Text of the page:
Meanwhile, our Member States continue to work on technological innovation, which will be essential to maximize the benefit of nuclear energy for sustainable development. Work now underway includes the closed fuel cycle using fast neutron systems and the development of small and medium sized reactors suitable for countries with small grids. The aim is to make nuclear power inherently safe, proliferation-resistant and more cost-effective in the long term. All of this has important implications for the work of both of our organizations.Role of Nuclear Power
You are all familiar with the factors driving what some are calling a nuclear renaissance: surging global demand for energy, uncertainty about energy supply and concern about climate change. Nuclear energy appears to offer at least a partial solution to these challenges. Your sister organization, the IEA, expects the world´s energy consumption to grow about 50% by 2030, with electricity use doubling globally and tripling in developing countries. Nuclear energy is still expected to account for about 14 percent of global electricity generated in 2030, similar to today.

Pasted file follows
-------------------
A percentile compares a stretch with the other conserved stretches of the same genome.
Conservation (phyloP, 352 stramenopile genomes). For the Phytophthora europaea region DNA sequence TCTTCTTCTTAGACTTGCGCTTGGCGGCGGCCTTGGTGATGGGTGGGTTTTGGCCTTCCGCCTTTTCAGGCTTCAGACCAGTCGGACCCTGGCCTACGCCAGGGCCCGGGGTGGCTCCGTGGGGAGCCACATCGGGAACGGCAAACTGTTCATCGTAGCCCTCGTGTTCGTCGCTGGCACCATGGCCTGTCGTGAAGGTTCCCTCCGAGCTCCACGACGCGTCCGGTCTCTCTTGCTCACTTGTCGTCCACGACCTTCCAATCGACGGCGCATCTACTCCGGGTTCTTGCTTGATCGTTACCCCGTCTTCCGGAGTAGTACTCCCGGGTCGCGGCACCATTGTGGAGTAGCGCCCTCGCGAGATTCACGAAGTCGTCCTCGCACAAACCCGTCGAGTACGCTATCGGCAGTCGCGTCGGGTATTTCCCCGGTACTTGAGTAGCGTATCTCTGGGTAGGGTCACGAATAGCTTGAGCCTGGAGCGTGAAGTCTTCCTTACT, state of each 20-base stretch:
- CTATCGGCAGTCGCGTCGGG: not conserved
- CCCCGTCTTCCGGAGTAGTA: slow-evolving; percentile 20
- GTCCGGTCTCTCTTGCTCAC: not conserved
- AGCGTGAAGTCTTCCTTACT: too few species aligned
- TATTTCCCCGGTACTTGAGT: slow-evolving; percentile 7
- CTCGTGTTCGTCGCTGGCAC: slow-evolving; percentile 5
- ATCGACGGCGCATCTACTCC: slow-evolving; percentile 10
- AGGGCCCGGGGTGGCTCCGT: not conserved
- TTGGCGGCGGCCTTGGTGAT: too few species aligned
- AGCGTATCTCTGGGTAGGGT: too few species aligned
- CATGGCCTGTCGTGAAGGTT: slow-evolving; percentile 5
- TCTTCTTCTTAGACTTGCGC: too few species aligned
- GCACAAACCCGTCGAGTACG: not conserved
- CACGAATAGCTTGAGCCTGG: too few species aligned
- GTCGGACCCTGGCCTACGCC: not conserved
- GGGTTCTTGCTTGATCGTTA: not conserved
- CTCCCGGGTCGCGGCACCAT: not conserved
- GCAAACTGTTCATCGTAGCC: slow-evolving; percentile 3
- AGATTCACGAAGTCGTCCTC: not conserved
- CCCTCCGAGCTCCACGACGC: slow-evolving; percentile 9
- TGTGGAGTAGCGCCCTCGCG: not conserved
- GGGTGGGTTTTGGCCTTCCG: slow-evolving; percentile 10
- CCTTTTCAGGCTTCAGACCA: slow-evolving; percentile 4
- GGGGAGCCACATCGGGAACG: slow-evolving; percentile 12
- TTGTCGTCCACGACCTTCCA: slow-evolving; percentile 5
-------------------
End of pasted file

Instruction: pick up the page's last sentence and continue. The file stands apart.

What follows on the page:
Every country has a right to develop nuclear power, but also a responsibility to do it properly. Sometimes we need to lower the expectations of countries about how quickly they can hope to have nuclear power reactors in operation. It can take a minimum of 10 years just to put the basic infrastructure in place. This is not an area where you can cut corners.